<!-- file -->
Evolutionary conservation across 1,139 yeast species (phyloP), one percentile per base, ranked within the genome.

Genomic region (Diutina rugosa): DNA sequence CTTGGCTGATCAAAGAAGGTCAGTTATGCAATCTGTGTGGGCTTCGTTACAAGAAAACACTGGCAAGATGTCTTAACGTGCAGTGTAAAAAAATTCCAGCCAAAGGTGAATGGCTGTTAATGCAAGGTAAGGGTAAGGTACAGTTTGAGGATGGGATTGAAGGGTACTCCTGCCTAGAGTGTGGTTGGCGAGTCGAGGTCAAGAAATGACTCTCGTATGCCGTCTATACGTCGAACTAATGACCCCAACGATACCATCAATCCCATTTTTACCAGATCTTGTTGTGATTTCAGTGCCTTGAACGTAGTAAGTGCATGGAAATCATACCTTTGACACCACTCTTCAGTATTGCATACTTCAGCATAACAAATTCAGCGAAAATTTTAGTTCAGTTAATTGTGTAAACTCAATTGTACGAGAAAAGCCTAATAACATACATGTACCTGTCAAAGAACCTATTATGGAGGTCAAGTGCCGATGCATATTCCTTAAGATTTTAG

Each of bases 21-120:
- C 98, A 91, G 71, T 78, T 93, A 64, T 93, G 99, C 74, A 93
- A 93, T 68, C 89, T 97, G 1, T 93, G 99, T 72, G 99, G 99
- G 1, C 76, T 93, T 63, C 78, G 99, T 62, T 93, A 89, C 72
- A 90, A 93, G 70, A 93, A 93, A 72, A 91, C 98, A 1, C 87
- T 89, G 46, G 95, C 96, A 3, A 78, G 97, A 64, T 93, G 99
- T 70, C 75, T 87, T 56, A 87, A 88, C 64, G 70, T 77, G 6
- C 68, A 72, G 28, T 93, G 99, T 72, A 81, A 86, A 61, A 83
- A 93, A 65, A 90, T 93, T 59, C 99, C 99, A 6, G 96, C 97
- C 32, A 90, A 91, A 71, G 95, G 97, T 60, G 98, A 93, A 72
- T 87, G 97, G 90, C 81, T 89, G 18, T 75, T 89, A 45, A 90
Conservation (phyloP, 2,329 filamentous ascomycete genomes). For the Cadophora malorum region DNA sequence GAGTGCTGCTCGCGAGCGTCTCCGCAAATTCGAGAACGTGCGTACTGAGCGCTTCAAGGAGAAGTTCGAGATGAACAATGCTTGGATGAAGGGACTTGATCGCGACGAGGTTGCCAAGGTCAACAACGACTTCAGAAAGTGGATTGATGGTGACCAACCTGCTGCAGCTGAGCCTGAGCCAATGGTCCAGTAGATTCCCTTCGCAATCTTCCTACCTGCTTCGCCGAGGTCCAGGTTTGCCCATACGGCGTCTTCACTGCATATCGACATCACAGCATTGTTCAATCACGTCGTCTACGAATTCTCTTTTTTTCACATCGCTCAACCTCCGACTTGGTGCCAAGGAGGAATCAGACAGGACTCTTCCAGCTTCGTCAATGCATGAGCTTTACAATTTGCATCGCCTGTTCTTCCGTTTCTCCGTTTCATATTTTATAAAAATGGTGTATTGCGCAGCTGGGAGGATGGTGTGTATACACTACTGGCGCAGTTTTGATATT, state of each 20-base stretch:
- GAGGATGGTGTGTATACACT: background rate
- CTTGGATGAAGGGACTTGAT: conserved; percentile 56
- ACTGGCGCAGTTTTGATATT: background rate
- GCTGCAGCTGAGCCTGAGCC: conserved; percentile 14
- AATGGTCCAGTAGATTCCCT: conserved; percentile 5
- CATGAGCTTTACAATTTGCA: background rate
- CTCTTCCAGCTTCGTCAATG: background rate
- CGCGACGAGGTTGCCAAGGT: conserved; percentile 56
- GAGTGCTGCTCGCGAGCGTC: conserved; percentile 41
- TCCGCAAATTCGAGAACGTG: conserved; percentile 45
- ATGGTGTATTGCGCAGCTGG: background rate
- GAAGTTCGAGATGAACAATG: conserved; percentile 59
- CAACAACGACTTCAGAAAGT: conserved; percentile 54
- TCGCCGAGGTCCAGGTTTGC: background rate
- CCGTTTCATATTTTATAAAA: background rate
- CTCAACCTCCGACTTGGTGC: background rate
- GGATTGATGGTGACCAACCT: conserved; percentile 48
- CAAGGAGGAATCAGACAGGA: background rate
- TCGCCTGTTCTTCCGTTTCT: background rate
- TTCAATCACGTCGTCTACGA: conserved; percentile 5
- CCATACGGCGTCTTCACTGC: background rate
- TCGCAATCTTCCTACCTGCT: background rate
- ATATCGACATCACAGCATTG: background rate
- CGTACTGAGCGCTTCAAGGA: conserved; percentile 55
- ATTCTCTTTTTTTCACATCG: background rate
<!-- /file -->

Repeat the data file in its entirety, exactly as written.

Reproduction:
Evolutionary conservation across 1,139 yeast species (phyloP), one percentile per base, ranked within the genome.

Genomic region (Diutina rugosa): DNA sequence CTTGGCTGATCAAAGAAGGTCAGTTATGCAATCTGTGTGGGCTTCGTTACAAGAAAACACTGGCAAGATGTCTTAACGTGCAGTGTAAAAAAATTCCAGCCAAAGGTGAATGGCTGTTAATGCAAGGTAAGGGTAAGGTACAGTTTGAGGATGGGATTGAAGGGTACTCCTGCCTAGAGTGTGGTTGGCGAGTCGAGGTCAAGAAATGACTCTCGTATGCCGTCTATACGTCGAACTAATGACCCCAACGATACCATCAATCCCATTTTTACCAGATCTTGTTGTGATTTCAGTGCCTTGAACGTAGTAAGTGCATGGAAATCATACCTTTGACACCACTCTTCAGTATTGCATACTTCAGCATAACAAATTCAGCGAAAATTTTAGTTCAGTTAATTGTGTAAACTCAATTGTACGAGAAAAGCCTAATAACATACATGTACCTGTCAAAGAACCTATTATGGAGGTCAAGTGCCGATGCATATTCCTTAAGATTTTAG

Each of bases 21-120:
- C 98, A 91, G 71, T 78, T 93, A 64, T 93, G 99, C 74, A 93
- A 93, T 68, C 89, T 97, G 1, T 93, G 99, T 72, G 99, G 99
- G 1, C 76, T 93, T 63, C 78, G 99, T 62, T 93, A 89, C 72
- A 90, A 93, G 70, A 93, A 93, A 72, A 91, C 98, A 1, C 87
- T 89, G 46, G 95, C 96, A 3, A 78, G 97, A 64, T 93, G 99
- T 70, C 75, T 87, T 56, A 87, A 88, C 64, G 70, T 77, G 6
- C 68, A 72, G 28, T 93, G 99, T 72, A 81, A 86, A 61, A 83
- A 93, A 65, A 90, T 93, T 59, C 99, C 99, A 6, G 96, C 97
- C 32, A 90, A 91, A 71, G 95, G 97, T 60, G 98, A 93, A 72
- T 87, G 97, G 90, C 81, T 89, G 18, T 75, T 89, A 45, A 90
Conservation (phyloP, 2,329 filamentous ascomycete genomes). For the Cadophora malorum region DNA sequence GAGTGCTGCTCGCGAGCGTCTCCGCAAATTCGAGAACGTGCGTACTGAGCGCTTCAAGGAGAAGTTCGAGATGAACAATGCTTGGATGAAGGGACTTGATCGCGACGAGGTTGCCAAGGTCAACAACGACTTCAGAAAGTGGATTGATGGTGACCAACCTGCTGCAGCTGAGCCTGAGCCAATGGTCCAGTAGATTCCCTTCGCAATCTTCCTACCTGCTTCGCCGAGGTCCAGGTTTGCCCATACGGCGTCTTCACTGCATATCGACATCACAGCATTGTTCAATCACGTCGTCTACGAATTCTCTTTTTTTCACATCGCTCAACCTCCGACTTGGTGCCAAGGAGGAATCAGACAGGACTCTTCCAGCTTCGTCAATGCATGAGCTTTACAATTTGCATCGCCTGTTCTTCCGTTTCTCCGTTTCATATTTTATAAAAATGGTGTATTGCGCAGCTGGGAGGATGGTGTGTATACACTACTGGCGCAGTTTTGATATT, state of each 20-base stretch:
- GAGGATGGTGTGTATACACT: background rate
- CTTGGATGAAGGGACTTGAT: conserved; percentile 56
- ACTGGCGCAGTTTTGATATT: background rate
- GCTGCAGCTGAGCCTGAGCC: conserved; percentile 14
- AATGGTCCAGTAGATTCCCT: conserved; percentile 5
- CATGAGCTTTACAATTTGCA: background rate
- CTCTTCCAGCTTCGTCAATG: background rate
- CGCGACGAGGTTGCCAAGGT: conserved; percentile 56
- GAGTGCTGCTCGCGAGCGTC: conserved; percentile 41
- TCCGCAAATTCGAGAACGTG: conserved; percentile 45
- ATGGTGTATTGCGCAGCTGG: background rate
- GAAGTTCGAGATGAACAATG: conserved; percentile 59
- CAACAACGACTTCAGAAAGT: conserved; percentile 54
- TCGCCGAGGTCCAGGTTTGC: background rate
- CCGTTTCATATTTTATAAAA: background rate
- CTCAACCTCCGACTTGGTGC: background rate
- GGATTGATGGTGACCAACCT: conserved; percentile 48
- CAAGGAGGAATCAGACAGGA: background rate
- TCGCCTGTTCTTCCGTTTCT: background rate
- TTCAATCACGTCGTCTACGA: conserved; percentile 5
- CCATACGGCGTCTTCACTGC: background rate
- TCGCAATCTTCCTACCTGCT: background rate
- ATATCGACATCACAGCATTG: background rate
- CGTACTGAGCGCTTCAAGGA: conserved; percentile 55
- ATTCTCTTTTTTTCACATCG: background rate